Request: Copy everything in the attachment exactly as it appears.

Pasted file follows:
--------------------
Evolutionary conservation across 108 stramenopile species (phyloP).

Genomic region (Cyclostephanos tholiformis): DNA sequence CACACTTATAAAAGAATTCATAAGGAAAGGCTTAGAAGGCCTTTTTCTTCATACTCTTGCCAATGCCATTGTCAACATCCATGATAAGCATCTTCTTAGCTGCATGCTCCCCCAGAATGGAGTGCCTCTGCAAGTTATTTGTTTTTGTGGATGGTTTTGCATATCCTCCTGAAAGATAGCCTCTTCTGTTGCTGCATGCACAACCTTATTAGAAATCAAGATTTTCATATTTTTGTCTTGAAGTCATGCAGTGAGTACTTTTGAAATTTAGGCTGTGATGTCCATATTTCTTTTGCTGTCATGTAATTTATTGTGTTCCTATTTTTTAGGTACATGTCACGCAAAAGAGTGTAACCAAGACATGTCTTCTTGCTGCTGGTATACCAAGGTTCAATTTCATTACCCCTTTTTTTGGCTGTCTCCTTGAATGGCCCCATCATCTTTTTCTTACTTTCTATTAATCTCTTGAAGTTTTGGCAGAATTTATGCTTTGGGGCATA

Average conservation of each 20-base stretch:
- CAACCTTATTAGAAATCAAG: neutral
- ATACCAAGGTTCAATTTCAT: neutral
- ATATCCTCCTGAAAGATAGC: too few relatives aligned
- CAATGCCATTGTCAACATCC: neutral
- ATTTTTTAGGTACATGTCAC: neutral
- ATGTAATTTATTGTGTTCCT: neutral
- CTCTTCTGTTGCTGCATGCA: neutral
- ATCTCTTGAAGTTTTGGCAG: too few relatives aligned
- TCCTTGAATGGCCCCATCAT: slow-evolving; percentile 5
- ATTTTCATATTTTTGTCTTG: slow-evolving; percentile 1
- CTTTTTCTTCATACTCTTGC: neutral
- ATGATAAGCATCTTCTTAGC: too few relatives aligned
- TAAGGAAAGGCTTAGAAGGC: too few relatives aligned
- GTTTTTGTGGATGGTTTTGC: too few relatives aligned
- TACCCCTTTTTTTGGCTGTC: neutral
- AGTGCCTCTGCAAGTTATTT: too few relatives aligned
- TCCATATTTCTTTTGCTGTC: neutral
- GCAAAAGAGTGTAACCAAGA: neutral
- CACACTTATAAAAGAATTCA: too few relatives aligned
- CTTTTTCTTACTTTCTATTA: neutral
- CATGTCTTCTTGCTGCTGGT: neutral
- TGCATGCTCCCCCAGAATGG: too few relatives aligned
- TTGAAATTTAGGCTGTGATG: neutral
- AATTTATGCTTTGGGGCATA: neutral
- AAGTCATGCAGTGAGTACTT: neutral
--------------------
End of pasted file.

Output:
Evolutionary conservation across 108 stramenopile species (phyloP).

Genomic region (Cyclostephanos tholiformis): DNA sequence CACACTTATAAAAGAATTCATAAGGAAAGGCTTAGAAGGCCTTTTTCTTCATACTCTTGCCAATGCCATTGTCAACATCCATGATAAGCATCTTCTTAGCTGCATGCTCCCCCAGAATGGAGTGCCTCTGCAAGTTATTTGTTTTTGTGGATGGTTTTGCATATCCTCCTGAAAGATAGCCTCTTCTGTTGCTGCATGCACAACCTTATTAGAAATCAAGATTTTCATATTTTTGTCTTGAAGTCATGCAGTGAGTACTTTTGAAATTTAGGCTGTGATGTCCATATTTCTTTTGCTGTCATGTAATTTATTGTGTTCCTATTTTTTAGGTACATGTCACGCAAAAGAGTGTAACCAAGACATGTCTTCTTGCTGCTGGTATACCAAGGTTCAATTTCATTACCCCTTTTTTTGGCTGTCTCCTTGAATGGCCCCATCATCTTTTTCTTACTTTCTATTAATCTCTTGAAGTTTTGGCAGAATTTATGCTTTGGGGCATA

Average conservation of each 20-base stretch:
- CAACCTTATTAGAAATCAAG: neutral
- ATACCAAGGTTCAATTTCAT: neutral
- ATATCCTCCTGAAAGATAGC: too few relatives aligned
- CAATGCCATTGTCAACATCC: neutral
- ATTTTTTAGGTACATGTCAC: neutral
- ATGTAATTTATTGTGTTCCT: neutral
- CTCTTCTGTTGCTGCATGCA: neutral
- ATCTCTTGAAGTTTTGGCAG: too few relatives aligned
- TCCTTGAATGGCCCCATCAT: slow-evolving; percentile 5
- ATTTTCATATTTTTGTCTTG: slow-evolving; percentile 1
- CTTTTTCTTCATACTCTTGC: neutral
- ATGATAAGCATCTTCTTAGC: too few relatives aligned
- TAAGGAAAGGCTTAGAAGGC: too few relatives aligned
- GTTTTTGTGGATGGTTTTGC: too few relatives aligned
- TACCCCTTTTTTTGGCTGTC: neutral
- AGTGCCTCTGCAAGTTATTT: too few relatives aligned
- TCCATATTTCTTTTGCTGTC: neutral
- GCAAAAGAGTGTAACCAAGA: neutral
- CACACTTATAAAAGAATTCA: too few relatives aligned
- CTTTTTCTTACTTTCTATTA: neutral
- CATGTCTTCTTGCTGCTGGT: neutral
- TGCATGCTCCCCCAGAATGG: too few relatives aligned
- TTGAAATTTAGGCTGTGATG: neutral
- AATTTATGCTTTGGGGCATA: neutral
- AAGTCATGCAGTGAGTACTT: neutral